Matt Crawley,
FILE — An employee shovels snow on Hidden Peak at Snowbird Ski and Summer Resort. After months of contentious debate, the controversy over potential land swaps in American Fork Canyon may be over for the time being. Snowbird Resort Thursday committed to forego any development in the canyon for the foreseeable future.

SALT LAKE CITY — After months of contentious debate, the controversy over land swaps in American Fork Canyon and the future of Snowbird Resort received a commitment from the head of the mountain resort.

“We are not planning on connecting the resort to American Fork Canyon at Tibble Fork or anywhere else, or building hotels or condominiums in Utah County or American Fork Canyon,” Bob Bonar, Snowbird Ski and Summer Resort president said.

Utah County commissioners met individually with Bonar on Thursday to address some of the questions related to potential recreation opportunities in the canyon. Bonar said the conversations were more about what the resort was not going to do rather than any imminent development plans.

Snowbird also committed to not include any of the resort’s private property located in Utah County in the Mountain Accord land exchange process and to continue to work with the Utah four-wheel drive community to provide responsible access to Snowbird’s land in American Fork Canyon.

"I was happy that he was willing to move forward with us on the process of not just looking at the Snowbird property, but also looking at all of American Fork Canyon,” said Utah County commissioner Bill Lee.

He said citizens in Utah County would be relieved to know that one of their favorite recreation areas will remain available to the public for years to come.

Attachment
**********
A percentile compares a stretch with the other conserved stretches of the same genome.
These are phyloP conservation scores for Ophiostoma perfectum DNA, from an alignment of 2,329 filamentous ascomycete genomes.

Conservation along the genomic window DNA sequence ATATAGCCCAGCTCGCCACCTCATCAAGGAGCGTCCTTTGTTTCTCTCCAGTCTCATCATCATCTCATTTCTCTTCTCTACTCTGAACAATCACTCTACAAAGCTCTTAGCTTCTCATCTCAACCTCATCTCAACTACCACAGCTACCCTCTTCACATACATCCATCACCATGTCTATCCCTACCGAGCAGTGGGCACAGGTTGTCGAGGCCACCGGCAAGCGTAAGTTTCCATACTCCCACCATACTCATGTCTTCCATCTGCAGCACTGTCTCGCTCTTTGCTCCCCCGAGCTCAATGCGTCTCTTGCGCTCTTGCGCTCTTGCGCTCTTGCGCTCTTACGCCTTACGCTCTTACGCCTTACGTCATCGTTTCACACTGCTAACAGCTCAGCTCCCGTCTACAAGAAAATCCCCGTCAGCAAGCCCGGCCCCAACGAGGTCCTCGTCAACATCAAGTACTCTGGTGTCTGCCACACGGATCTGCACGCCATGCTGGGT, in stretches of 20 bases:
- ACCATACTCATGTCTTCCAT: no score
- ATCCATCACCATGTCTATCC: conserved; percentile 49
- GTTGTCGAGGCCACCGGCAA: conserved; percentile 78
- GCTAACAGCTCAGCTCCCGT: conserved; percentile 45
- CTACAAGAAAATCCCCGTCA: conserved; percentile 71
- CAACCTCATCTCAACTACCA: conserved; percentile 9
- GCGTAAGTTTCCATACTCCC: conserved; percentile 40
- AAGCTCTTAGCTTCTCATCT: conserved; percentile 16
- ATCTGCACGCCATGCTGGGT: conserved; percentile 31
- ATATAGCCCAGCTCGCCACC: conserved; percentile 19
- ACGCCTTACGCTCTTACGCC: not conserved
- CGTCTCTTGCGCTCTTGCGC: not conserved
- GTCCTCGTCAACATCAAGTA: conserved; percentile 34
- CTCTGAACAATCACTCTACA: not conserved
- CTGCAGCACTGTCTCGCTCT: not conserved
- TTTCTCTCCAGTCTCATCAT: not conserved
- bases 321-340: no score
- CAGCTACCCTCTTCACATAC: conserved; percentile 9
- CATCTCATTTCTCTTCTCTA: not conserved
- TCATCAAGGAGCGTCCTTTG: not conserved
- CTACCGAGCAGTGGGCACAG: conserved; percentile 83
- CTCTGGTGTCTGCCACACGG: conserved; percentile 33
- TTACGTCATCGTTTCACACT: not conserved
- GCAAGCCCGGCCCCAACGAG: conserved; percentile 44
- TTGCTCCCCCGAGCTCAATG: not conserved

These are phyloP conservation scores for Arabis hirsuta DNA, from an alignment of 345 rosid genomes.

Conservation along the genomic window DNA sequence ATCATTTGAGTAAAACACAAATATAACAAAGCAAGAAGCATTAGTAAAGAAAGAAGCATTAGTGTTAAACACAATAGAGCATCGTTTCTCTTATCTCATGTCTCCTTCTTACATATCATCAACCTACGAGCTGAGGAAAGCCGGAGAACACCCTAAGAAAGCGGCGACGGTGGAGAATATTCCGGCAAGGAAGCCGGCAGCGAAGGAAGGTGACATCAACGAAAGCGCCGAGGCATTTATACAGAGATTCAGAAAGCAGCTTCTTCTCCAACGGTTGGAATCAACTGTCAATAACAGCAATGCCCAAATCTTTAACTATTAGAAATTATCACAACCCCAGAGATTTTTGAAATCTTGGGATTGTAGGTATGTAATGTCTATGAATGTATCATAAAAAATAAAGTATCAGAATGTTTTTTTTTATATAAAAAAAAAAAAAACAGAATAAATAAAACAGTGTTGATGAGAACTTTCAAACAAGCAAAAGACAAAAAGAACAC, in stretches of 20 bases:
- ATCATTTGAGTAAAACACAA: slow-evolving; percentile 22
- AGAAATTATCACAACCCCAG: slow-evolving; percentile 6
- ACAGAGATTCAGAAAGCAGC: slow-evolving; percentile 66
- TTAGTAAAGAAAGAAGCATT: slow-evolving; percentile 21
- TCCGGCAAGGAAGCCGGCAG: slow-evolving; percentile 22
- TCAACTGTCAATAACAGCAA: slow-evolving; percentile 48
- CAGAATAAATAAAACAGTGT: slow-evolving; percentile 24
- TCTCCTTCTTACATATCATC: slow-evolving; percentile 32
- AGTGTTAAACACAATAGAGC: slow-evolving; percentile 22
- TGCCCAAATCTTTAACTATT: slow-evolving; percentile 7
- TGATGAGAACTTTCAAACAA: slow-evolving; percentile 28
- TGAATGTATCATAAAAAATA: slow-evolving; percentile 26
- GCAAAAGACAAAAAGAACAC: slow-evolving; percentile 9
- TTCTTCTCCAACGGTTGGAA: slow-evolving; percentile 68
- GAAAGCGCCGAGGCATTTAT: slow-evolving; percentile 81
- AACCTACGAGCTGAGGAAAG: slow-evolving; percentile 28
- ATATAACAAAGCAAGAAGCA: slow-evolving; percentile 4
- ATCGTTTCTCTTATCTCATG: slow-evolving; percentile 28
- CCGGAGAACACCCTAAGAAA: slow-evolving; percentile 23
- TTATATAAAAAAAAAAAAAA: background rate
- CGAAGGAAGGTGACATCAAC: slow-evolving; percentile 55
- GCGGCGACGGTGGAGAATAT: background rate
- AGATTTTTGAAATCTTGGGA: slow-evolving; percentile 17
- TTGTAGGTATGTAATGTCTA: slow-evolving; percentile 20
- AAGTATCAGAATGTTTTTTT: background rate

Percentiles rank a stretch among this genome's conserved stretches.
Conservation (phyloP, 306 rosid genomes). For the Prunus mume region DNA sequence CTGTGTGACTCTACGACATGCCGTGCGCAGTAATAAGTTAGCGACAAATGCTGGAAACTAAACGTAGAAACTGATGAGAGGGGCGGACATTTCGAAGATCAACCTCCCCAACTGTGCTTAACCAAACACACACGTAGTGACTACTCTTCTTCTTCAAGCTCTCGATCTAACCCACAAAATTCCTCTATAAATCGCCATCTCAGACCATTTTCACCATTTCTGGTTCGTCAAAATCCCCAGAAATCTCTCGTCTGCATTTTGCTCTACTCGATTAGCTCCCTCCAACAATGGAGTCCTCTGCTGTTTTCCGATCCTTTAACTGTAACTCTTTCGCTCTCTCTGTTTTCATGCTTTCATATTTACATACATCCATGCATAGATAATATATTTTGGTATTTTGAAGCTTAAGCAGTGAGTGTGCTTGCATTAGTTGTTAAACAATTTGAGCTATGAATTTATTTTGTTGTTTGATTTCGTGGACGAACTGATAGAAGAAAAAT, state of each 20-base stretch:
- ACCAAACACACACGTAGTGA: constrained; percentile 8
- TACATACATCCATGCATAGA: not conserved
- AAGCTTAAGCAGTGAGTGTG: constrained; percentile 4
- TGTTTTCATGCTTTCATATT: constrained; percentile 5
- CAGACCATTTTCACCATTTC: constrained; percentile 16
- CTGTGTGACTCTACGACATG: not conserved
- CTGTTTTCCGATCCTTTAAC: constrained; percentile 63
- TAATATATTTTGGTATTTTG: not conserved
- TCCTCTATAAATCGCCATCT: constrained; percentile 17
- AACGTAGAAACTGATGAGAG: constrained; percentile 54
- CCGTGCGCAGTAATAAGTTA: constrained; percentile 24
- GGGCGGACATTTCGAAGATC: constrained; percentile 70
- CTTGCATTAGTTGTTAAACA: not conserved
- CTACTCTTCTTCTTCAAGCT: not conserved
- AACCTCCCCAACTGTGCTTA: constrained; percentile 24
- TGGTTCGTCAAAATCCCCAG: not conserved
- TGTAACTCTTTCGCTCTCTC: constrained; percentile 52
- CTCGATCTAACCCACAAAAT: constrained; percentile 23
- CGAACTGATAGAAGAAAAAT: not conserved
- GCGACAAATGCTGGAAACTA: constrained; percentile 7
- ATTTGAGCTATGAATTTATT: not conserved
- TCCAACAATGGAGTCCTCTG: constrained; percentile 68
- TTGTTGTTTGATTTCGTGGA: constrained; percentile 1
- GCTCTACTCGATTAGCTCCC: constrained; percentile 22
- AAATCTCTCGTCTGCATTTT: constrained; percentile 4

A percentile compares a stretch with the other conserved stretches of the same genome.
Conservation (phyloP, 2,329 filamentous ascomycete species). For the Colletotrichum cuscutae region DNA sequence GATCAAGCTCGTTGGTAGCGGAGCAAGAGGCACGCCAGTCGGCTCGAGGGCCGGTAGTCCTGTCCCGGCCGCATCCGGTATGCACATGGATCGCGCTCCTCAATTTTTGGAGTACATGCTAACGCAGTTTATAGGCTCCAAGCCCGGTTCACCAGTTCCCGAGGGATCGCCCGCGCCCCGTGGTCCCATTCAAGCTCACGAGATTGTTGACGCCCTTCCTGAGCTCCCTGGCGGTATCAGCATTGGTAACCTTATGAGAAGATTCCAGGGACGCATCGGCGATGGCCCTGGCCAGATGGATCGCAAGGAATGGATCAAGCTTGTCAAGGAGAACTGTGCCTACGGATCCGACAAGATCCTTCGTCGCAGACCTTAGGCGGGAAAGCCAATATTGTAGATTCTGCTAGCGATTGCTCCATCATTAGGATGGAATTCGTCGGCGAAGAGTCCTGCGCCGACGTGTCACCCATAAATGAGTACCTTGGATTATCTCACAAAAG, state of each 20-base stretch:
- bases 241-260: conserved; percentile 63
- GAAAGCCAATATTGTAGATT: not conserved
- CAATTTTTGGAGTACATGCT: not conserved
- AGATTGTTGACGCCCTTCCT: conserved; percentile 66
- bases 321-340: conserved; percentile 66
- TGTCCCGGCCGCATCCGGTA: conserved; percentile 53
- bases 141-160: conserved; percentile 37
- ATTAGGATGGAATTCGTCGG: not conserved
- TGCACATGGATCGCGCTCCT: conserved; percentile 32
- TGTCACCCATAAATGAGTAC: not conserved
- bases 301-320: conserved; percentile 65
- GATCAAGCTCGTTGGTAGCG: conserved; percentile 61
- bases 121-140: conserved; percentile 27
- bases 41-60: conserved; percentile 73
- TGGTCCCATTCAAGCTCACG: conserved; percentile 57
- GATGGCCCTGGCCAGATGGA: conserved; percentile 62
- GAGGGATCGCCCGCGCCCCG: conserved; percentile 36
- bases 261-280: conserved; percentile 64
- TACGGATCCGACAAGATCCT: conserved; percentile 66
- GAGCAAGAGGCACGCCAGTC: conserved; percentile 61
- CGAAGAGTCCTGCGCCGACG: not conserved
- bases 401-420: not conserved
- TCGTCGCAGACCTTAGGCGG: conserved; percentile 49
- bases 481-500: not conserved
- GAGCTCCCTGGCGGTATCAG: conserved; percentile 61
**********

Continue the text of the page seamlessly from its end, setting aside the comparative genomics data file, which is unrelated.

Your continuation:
Snowbird currently operates on 500 acres of land called Mineral Basin that falls within Utah County boundaries. The property is located on the backside of the resort.

While Bonar said the resort would not pursue any development in the lower canyon areas, he said there may be some possibilities for the upper areas.

“We are interested in utilizing some of our private property in upper American Fork Canyon and have been listening to the myriad voices in the community who care about this special place,” he said. He would not specify, however, what that use would be for the property, or elaborate on any possibilities.

“Whatever path Snowbird pursues with its property, it will be done with the same commitment to stewardship, sustainability and inclusiveness that has been a mainstay of our operation for 44 years.”

Earlier this year, area residents raised concerns about potential disruption of recreation if the resort was able to strike a deal to trade parcels of land in lower American Fork Canyon.

Those residents voiced strong opposition to a particular proposal that would swap 416 acres of U.S. Forest Service land for more than 1,000 acres in Salt Lake County. The exchange would have allowed Snowbird to have a contiguous connector to land it already owned in the canyon area.

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